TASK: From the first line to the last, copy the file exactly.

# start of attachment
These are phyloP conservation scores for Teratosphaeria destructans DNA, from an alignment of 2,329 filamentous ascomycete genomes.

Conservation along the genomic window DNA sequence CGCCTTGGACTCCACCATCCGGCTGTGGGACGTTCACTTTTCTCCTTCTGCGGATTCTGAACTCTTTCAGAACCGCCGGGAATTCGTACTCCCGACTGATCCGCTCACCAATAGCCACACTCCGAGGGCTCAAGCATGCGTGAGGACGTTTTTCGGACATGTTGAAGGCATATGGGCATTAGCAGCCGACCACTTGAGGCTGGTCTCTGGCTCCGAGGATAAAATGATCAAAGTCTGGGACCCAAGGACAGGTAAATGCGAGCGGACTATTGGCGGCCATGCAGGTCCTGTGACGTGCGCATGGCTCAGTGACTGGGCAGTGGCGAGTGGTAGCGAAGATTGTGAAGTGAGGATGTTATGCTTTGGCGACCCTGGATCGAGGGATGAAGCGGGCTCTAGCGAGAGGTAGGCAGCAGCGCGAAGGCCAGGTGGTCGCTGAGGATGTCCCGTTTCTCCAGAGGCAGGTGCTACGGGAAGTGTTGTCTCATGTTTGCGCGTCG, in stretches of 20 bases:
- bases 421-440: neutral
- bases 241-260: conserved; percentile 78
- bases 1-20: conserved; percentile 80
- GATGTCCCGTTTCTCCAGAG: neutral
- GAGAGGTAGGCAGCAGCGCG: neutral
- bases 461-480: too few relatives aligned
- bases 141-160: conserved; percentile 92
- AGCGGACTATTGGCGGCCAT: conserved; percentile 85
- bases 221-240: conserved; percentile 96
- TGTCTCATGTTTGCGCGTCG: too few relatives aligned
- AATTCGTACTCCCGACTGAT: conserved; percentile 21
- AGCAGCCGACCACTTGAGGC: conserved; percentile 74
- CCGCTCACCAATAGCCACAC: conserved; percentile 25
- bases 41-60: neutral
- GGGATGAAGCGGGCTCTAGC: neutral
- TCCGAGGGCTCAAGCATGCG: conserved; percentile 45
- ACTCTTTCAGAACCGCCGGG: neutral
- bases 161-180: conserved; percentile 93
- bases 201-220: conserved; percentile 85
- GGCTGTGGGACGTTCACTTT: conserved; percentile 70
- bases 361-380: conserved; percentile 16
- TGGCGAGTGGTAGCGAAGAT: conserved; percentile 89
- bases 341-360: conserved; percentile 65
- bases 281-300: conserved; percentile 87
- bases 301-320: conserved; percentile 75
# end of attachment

These are phyloP conservation scores for Teratosphaeria destructans DNA, from an alignment of 2,329 filamentous ascomycete genomes.

Conservation along the genomic window DNA sequence CGCCTTGGACTCCACCATCCGGCTGTGGGACGTTCACTTTTCTCCTTCTGCGGATTCTGAACTCTTTCAGAACCGCCGGGAATTCGTACTCCCGACTGATCCGCTCACCAATAGCCACACTCCGAGGGCTCAAGCATGCGTGAGGACGTTTTTCGGACATGTTGAAGGCATATGGGCATTAGCAGCCGACCACTTGAGGCTGGTCTCTGGCTCCGAGGATAAAATGATCAAAGTCTGGGACCCAAGGACAGGTAAATGCGAGCGGACTATTGGCGGCCATGCAGGTCCTGTGACGTGCGCATGGCTCAGTGACTGGGCAGTGGCGAGTGGTAGCGAAGATTGTGAAGTGAGGATGTTATGCTTTGGCGACCCTGGATCGAGGGATGAAGCGGGCTCTAGCGAGAGGTAGGCAGCAGCGCGAAGGCCAGGTGGTCGCTGAGGATGTCCCGTTTCTCCAGAGGCAGGTGCTACGGGAAGTGTTGTCTCATGTTTGCGCGTCG, in stretches of 20 bases:
- bases 421-440: neutral
- bases 241-260: conserved; percentile 78
- bases 1-20: conserved; percentile 80
- GATGTCCCGTTTCTCCAGAG: neutral
- GAGAGGTAGGCAGCAGCGCG: neutral
- bases 461-480: too few relatives aligned
- bases 141-160: conserved; percentile 92
- AGCGGACTATTGGCGGCCAT: conserved; percentile 85
- bases 221-240: conserved; percentile 96
- TGTCTCATGTTTGCGCGTCG: too few relatives aligned
- AATTCGTACTCCCGACTGAT: conserved; percentile 21
- AGCAGCCGACCACTTGAGGC: conserved; percentile 74
- CCGCTCACCAATAGCCACAC: conserved; percentile 25
- bases 41-60: neutral
- GGGATGAAGCGGGCTCTAGC: neutral
- TCCGAGGGCTCAAGCATGCG: conserved; percentile 45
- ACTCTTTCAGAACCGCCGGG: neutral
- bases 161-180: conserved; percentile 93
- bases 201-220: conserved; percentile 85
- GGCTGTGGGACGTTCACTTT: conserved; percentile 70
- bases 361-380: conserved; percentile 16
- TGGCGAGTGGTAGCGAAGAT: conserved; percentile 89
- bases 341-360: conserved; percentile 65
- bases 281-300: conserved; percentile 87
- bases 301-320: conserved; percentile 75